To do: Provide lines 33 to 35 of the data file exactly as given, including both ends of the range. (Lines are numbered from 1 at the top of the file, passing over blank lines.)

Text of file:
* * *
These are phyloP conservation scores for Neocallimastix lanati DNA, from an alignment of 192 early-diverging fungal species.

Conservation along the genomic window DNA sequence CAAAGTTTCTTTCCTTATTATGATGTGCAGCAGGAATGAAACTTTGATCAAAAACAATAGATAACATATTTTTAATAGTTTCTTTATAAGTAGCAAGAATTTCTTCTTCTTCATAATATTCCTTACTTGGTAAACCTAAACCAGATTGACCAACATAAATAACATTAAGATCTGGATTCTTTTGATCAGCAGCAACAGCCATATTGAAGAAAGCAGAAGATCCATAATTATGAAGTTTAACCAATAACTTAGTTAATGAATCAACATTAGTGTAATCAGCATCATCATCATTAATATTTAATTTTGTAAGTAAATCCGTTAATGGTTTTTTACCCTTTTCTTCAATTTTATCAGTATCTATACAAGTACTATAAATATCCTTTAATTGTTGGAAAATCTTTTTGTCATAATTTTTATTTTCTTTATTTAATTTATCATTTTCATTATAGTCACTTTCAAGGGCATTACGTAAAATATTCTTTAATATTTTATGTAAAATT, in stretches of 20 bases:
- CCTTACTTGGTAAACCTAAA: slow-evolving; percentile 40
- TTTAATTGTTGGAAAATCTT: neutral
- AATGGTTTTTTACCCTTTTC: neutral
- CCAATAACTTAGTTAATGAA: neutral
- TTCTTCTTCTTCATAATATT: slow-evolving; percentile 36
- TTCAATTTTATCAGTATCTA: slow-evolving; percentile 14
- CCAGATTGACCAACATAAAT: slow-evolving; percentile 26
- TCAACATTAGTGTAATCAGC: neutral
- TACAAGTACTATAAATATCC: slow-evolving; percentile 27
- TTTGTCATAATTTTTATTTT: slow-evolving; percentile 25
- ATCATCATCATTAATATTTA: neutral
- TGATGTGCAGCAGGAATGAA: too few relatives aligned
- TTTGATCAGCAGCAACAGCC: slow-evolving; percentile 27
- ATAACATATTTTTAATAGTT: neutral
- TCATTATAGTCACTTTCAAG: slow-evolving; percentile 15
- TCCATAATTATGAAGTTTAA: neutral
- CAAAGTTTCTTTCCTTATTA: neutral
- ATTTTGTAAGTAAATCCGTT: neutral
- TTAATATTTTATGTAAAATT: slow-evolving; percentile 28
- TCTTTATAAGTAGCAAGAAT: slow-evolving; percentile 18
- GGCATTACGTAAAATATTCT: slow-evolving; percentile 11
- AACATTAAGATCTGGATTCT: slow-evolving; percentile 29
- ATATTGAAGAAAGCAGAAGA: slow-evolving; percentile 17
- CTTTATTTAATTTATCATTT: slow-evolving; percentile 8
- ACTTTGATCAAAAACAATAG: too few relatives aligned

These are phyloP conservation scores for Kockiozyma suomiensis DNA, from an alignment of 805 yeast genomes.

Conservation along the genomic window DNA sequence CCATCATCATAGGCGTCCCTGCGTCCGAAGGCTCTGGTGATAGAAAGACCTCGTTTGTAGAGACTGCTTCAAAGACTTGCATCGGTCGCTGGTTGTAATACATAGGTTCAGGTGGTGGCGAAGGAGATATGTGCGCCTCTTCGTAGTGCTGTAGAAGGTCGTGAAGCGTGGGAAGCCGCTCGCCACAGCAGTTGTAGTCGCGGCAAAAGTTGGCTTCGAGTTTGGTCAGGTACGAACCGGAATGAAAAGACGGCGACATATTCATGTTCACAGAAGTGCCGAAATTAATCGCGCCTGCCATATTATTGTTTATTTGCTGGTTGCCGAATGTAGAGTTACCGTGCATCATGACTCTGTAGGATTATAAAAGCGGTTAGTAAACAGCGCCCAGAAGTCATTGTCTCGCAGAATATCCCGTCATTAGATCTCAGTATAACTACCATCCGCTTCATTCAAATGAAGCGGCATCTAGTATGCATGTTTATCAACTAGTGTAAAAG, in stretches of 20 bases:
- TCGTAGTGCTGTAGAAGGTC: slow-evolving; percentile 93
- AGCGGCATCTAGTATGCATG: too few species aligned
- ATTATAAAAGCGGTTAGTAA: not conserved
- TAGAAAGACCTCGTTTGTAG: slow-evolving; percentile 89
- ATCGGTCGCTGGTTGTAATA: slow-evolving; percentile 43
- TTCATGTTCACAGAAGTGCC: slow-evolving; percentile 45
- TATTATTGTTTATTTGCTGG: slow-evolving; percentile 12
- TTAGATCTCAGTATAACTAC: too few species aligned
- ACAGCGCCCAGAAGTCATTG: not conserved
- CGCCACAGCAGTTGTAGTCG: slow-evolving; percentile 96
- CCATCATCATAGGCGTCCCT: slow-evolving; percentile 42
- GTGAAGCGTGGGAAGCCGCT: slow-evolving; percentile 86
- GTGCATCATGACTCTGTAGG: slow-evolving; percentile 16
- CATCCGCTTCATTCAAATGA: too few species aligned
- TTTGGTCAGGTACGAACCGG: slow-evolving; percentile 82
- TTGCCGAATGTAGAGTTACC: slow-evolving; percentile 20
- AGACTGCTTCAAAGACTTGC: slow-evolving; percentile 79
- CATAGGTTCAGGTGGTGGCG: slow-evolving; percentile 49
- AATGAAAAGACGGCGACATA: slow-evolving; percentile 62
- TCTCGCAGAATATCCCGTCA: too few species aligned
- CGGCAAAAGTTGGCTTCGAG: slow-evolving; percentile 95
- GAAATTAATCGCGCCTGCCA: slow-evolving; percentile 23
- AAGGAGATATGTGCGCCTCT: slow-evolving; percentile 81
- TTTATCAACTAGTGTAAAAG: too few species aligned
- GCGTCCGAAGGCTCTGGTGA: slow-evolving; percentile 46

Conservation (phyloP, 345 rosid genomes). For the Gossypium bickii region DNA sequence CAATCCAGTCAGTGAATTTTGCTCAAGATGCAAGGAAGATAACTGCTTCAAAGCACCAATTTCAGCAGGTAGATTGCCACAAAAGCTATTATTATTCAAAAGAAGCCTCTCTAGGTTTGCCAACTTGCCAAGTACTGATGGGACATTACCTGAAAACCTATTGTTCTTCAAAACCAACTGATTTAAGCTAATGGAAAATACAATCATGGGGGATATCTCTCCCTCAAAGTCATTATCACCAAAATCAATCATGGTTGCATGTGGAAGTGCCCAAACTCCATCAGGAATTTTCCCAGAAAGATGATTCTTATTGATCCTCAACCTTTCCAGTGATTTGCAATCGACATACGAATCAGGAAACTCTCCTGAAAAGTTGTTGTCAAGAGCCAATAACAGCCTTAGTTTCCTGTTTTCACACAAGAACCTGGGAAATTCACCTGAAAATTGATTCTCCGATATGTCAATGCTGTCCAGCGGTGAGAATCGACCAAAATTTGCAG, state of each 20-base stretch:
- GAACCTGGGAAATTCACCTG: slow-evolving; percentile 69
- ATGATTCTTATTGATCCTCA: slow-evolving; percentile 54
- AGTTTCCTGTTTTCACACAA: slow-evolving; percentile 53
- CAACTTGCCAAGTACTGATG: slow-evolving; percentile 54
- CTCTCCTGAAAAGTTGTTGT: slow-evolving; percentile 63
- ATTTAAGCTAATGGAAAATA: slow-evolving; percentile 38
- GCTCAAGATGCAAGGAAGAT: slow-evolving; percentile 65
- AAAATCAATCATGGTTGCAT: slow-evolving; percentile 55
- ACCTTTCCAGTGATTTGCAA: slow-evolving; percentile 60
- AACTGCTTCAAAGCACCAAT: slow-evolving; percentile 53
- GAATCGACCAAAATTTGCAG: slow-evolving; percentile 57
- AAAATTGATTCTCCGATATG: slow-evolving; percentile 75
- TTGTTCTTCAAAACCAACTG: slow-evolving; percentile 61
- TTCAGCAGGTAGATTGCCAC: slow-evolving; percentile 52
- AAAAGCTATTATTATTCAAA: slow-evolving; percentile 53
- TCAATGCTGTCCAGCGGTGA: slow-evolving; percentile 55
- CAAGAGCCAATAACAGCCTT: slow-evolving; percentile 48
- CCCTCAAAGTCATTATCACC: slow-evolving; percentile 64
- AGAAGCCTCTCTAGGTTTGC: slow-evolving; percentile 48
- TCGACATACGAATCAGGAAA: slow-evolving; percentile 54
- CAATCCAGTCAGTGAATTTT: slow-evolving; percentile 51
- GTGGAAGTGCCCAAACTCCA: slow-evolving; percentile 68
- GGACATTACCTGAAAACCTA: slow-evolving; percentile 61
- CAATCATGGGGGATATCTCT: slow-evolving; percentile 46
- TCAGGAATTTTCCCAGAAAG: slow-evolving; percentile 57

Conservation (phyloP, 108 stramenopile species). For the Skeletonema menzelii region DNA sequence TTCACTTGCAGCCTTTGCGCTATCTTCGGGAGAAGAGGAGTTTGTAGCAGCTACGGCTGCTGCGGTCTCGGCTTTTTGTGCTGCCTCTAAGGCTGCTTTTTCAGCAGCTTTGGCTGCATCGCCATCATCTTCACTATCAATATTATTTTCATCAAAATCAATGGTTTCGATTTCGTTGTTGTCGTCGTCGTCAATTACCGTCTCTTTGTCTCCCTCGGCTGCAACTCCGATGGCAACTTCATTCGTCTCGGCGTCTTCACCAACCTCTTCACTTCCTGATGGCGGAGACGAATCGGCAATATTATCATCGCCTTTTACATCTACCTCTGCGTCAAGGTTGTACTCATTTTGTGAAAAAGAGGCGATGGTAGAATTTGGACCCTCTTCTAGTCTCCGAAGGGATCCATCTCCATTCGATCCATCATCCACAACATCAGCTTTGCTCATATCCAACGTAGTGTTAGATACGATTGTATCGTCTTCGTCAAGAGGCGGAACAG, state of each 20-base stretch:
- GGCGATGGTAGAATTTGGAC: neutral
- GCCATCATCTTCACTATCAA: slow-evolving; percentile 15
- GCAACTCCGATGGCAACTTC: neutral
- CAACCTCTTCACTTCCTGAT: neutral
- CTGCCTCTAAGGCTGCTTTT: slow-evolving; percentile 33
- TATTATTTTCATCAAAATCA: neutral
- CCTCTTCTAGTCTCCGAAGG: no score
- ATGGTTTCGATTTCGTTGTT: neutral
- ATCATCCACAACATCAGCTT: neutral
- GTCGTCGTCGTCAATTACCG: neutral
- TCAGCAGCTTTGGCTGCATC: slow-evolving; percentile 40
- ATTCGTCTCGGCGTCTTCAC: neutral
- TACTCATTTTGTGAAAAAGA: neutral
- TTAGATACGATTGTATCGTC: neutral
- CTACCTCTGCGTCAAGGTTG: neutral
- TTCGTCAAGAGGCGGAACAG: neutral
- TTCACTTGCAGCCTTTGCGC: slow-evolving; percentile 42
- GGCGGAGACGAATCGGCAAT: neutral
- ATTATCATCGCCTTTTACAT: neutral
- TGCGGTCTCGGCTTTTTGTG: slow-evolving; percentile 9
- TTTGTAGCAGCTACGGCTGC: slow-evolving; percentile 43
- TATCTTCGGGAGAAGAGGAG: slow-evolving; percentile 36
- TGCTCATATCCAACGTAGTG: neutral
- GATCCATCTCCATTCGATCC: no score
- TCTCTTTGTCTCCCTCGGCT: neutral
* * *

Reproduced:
- TAGAAAGACCTCGTTTGTAG: slow-evolving; percentile 89
- ATCGGTCGCTGGTTGTAATA: slow-evolving; percentile 43
- TTCATGTTCACAGAAGTGCC: slow-evolving; percentile 45